Former NZX and MediaWorks CEO Mark Weldon is one of several neighbours clashing heads with Sir Russell Coutts over water rights as the sailing champion seeks to extend his private golf course near Arrowtown.
In public submissions to the Otago Regional Council, Weldon and his wife Sarah Eliott are opposed to a consent application of BSTGT Ltd, of which Coutts is a director and shareholder, to take water from two creeks on the Crown Terrace.
The application is also jointly made by the family trust of tourism industry businessman Anthony McQuikin, who is Coutts' Barley Station neighbour.
"In short, the applicants are looking to use historical mining rights to support a golf course and sculpture garden, to the detriment of other residents, which will increase fire catastrophe risk, decrease wildlife and birdlife, and threaten other viable land uses on the Crown Terrace," Weldon and Eliott said.
An initial consent application was filed in April 2019, with amendments filed last November after Coutts, a five-time America's Cup winner, applied to extend his 12-hole course to 15 and add a pond before later asking to make it a full 18-hole course.
Weldon, a former Olympic swimmer, and Eliott argued the application was "lacking good faith" and duplicit with its broad and misleading language, while golf courses are "environmental disasters".
"The golf course is positioned at the top of the Crown Terrace - above nearly all the houses, and above the Arrow and other rivers into which the water ultimately goes. To allow this much water to go to a golf course - which the Applicants have every right to build - requires an understanding of the impact of that golf course on the water quantity and quality before a water consent for that use can be granted," their submissions read.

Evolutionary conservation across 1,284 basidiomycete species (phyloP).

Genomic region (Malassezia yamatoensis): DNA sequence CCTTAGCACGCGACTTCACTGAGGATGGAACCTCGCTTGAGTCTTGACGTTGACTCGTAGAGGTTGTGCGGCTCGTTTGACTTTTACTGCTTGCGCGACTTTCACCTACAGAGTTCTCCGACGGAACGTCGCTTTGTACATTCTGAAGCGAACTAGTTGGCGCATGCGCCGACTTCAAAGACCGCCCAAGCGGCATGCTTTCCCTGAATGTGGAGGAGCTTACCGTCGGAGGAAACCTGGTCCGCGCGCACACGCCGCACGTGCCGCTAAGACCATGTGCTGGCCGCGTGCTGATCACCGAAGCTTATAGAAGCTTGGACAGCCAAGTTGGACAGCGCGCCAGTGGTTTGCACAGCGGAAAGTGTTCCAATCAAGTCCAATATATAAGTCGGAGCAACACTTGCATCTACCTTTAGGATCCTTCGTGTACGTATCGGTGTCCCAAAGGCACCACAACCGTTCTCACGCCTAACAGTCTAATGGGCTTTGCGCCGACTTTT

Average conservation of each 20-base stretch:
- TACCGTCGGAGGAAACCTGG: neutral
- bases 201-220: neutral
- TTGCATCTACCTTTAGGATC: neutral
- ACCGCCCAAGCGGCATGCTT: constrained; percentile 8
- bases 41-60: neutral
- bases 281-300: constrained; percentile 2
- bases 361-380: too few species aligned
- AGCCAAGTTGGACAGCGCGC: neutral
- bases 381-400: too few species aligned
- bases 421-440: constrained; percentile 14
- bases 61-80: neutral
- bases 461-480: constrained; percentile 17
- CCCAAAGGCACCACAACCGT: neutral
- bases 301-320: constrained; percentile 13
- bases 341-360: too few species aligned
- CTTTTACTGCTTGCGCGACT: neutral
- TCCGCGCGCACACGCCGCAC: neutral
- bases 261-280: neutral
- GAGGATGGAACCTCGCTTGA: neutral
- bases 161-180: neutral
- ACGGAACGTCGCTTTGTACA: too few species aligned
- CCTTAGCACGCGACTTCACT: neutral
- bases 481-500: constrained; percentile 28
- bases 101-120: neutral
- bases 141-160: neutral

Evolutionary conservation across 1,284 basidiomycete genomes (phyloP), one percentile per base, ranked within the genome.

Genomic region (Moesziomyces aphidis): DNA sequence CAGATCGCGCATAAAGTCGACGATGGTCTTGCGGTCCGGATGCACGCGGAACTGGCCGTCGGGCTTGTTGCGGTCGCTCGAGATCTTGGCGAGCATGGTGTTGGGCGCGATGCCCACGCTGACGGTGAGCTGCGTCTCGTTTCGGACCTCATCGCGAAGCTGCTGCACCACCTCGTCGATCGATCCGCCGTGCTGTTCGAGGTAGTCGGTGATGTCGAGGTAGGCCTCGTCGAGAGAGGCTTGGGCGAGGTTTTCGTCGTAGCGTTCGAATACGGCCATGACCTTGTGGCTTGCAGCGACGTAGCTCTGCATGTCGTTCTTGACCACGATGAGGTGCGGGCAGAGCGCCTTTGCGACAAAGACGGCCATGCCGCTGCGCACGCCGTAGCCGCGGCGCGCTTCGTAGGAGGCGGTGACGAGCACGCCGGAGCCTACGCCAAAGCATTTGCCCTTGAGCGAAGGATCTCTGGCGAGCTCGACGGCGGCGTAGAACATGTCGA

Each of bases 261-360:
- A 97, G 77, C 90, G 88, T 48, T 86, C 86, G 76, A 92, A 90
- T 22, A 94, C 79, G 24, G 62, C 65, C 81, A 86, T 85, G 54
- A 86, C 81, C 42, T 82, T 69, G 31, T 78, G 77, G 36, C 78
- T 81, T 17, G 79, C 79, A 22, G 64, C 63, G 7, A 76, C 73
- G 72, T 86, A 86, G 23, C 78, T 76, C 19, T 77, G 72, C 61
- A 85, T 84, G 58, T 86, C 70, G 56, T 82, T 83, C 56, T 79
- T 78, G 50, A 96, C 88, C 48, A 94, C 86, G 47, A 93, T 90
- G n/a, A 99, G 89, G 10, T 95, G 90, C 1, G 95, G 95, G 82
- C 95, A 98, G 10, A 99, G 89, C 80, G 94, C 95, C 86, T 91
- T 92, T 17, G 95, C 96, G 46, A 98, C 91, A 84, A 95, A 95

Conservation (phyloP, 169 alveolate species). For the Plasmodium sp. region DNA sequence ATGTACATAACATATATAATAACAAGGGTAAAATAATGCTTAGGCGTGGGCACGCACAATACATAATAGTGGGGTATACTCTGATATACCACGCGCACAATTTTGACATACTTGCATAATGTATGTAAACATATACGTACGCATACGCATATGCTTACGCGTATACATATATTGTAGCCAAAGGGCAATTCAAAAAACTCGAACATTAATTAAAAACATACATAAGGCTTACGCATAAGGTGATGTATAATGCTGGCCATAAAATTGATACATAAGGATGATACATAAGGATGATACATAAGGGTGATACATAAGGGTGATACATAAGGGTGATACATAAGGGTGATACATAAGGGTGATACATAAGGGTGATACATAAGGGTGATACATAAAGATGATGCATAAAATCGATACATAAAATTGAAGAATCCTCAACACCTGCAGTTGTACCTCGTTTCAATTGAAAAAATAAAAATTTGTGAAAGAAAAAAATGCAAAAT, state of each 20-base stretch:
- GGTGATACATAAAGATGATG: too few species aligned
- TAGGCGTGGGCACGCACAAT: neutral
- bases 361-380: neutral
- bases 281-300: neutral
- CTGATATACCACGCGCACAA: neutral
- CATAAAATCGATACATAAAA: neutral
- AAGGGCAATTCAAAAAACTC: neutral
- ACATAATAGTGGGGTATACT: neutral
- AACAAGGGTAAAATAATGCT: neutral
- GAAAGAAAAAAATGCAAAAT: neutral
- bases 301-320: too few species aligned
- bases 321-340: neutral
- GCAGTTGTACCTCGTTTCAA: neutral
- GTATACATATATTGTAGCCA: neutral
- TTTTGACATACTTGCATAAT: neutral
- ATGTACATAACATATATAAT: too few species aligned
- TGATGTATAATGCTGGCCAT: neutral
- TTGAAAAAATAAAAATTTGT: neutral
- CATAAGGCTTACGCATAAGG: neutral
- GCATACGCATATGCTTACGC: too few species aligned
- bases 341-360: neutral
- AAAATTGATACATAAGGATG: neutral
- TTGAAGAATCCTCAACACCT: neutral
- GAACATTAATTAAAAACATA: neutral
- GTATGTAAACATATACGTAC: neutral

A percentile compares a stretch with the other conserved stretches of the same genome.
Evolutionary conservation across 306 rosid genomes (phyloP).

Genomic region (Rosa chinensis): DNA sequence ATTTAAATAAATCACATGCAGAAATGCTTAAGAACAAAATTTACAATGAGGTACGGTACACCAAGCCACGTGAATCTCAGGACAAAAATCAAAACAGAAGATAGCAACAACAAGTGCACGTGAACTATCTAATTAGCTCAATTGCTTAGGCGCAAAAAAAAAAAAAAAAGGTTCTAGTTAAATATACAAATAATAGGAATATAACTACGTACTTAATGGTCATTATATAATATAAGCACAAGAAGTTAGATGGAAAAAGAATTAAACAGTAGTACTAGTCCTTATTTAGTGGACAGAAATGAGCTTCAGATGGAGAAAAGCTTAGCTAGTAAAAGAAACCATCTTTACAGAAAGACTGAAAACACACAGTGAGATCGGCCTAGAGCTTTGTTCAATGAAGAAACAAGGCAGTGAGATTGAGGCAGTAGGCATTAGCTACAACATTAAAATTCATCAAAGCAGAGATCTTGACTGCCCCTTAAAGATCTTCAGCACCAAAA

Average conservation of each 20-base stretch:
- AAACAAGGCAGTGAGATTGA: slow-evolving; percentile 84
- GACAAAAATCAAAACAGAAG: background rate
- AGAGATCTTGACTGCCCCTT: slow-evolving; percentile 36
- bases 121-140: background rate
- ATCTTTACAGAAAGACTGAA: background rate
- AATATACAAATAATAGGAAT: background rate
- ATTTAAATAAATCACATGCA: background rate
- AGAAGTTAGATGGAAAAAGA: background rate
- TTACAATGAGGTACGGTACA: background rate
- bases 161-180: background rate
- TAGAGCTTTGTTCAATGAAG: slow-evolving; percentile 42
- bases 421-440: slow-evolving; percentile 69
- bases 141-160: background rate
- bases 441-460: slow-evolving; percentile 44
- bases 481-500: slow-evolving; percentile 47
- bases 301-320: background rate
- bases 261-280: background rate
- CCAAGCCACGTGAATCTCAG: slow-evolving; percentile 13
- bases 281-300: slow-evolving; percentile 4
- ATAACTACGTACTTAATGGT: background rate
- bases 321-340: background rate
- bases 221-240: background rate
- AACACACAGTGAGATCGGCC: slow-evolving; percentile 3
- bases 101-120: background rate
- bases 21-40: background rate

They added the water requirements of a golf course are significant, especially in summer.
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"Averages do not tell the story. What matters is - when it is dry - where does the water go. This is when golf courses use more water - there is a lot of data on the amount of water required by a golf course being up to 4x what is needed when it is wet/winter."
The couple said Coutts, an Olympic gold medallist, and his partners' application "completely ignores" neighbours downstream and prioritises the golf course over the natural shared resource.
"Given the obvious substantial expenditure on water-infrastructure for the golf course, this conclusion must be denied and cannot be a basis for decision making without more information being provided," Weldon's opposition reads.
"At our place on the Crown Terrace we spent $36,000 drilling for water. We did not find any. However, the costs, at this level, are not prohibitive. What is the cost of developing a single golf green?"
Among other recommendations, they asked for a new water permit for 25,000L per day for each applicant with property on a stream and said if the application was granted, in any form, it be limited to six years.
A hearing on the consent is due to be held in Queenstown next month.